Editor's note: This story has been updated to reflect that the opera will be performing with the Virginia Symphony rather than the Richmond Symphony. Style regrets the error.
Like the male protagonist in Camille Saint-Saëns’ “Samson and Delilah,” Derek Taylor was immediately smitten the first time he heard the opera in the mid-’90s.
“I was so moved by it as a student, I saw the same production four times,” says Taylor, referring to a staging at the Metropolitan Opera. “I cannot think of a more seductive score.”
Next week, the Virginia Opera’s production of the work comes to town, featuring Taylor as Samson. Inspired by the biblical story from the Book of Judges, the opera tells the tale of Samson, an Israelite leader with superhuman strength. After the Philistine Delilah seduces Samson and learns that his hair is the secret to his strength, he’s soon trimmed, blinded and imprisoned by his enemies. A twist in the last act dooms everyone involved.
Conductor Adam Turner says “Samson” will be the opera’s biggest production of the season, featuring incredible leads, 40 chorus members and more than 50 musicians in the orchestra pit. He mentions that many of the show’s singers perform regularly at the Metropolitan Opera and have joined the cast to try out these parts for the first time.
“It’s exciting for us, because we get a level of artist that maybe we might not be able to afford, but they love to come down and try out these new roles,” Turner says. “It gets it into their bodies, it gets them into their voices, and it lets them try out something for the first time.”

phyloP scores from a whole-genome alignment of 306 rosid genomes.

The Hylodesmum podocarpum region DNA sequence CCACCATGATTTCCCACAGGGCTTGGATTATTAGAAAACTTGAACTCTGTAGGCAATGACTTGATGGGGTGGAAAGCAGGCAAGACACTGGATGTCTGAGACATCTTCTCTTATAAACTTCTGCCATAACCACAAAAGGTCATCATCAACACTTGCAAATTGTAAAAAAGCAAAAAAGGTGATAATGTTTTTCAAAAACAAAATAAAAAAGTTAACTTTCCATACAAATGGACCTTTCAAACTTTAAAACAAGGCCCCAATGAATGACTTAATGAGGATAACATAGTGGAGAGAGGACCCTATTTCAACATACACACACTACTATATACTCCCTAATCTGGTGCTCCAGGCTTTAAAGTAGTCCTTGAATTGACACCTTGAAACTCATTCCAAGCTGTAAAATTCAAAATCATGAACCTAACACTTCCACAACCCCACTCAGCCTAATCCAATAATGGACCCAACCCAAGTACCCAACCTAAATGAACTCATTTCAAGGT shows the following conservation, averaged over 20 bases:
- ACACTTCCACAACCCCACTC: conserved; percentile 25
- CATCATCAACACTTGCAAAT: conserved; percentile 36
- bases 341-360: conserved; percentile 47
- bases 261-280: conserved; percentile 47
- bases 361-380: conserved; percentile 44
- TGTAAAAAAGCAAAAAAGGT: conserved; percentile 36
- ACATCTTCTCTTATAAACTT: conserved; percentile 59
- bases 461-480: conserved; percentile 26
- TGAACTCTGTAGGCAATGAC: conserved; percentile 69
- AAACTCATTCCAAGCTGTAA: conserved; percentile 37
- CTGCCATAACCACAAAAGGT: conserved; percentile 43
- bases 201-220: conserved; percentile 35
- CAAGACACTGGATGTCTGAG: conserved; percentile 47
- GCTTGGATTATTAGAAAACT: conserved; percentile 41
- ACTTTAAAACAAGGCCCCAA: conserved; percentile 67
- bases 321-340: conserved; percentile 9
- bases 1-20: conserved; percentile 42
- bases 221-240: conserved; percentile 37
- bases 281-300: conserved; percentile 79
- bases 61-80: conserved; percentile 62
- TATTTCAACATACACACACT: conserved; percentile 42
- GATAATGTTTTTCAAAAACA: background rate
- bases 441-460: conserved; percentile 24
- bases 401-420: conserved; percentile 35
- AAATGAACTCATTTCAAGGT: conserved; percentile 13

Although the production has no specific time setting, it’s vaguely modeled on the 1930s, adding to the oppressive atmosphere in the piece. For Taylor, the opera has parallels to the current political climate.
“It’s an incredibly modern story, if you look at what’s happening today in terms of tribalism, in terms of fascism,” he says.
Bouncing between religious chorus numbers and lust-filled arias, “Samson and Delilah” had a long road to completion and popularity. When an incomplete version of the second act was first performed in 1870, the French public reacted negatively to staging a work based on the Bible. Even after Saint-Saëns finished the score in 1876, the opera didn’t truly become popular until the 1890s. Today, the work — and especially Delilah’s seductive act two aria “Mon cœur s’ouvre à ta voix” — have become part of the standard opera performance repertory.
“It’s really an incredibly hot aria,” Taylor says. “All of the music that she sings to seduce Samson is just the most sexy music you’ve ever heard.”
Taylor touts both director Paul Curran and working with the Virginia Symphony as two highlights of this production.
“Paul Curran comes with a big reputation for being one of the top opera directors in the world, and he did not disappoint,” he says. “There are some operas that are just meant to be heard with a full orchestra, and this is one of them. The score is incredibly full and rich and lush.
“It’s going to be a real feast for the eyes and the ears.” S
Virginia Opera’s “Samson and Delilah” plays Oct. 13 and 15 at the Dominion Arts Center, 600 E. Grace St. For information, visit vaopera.org or call 866-673-7282.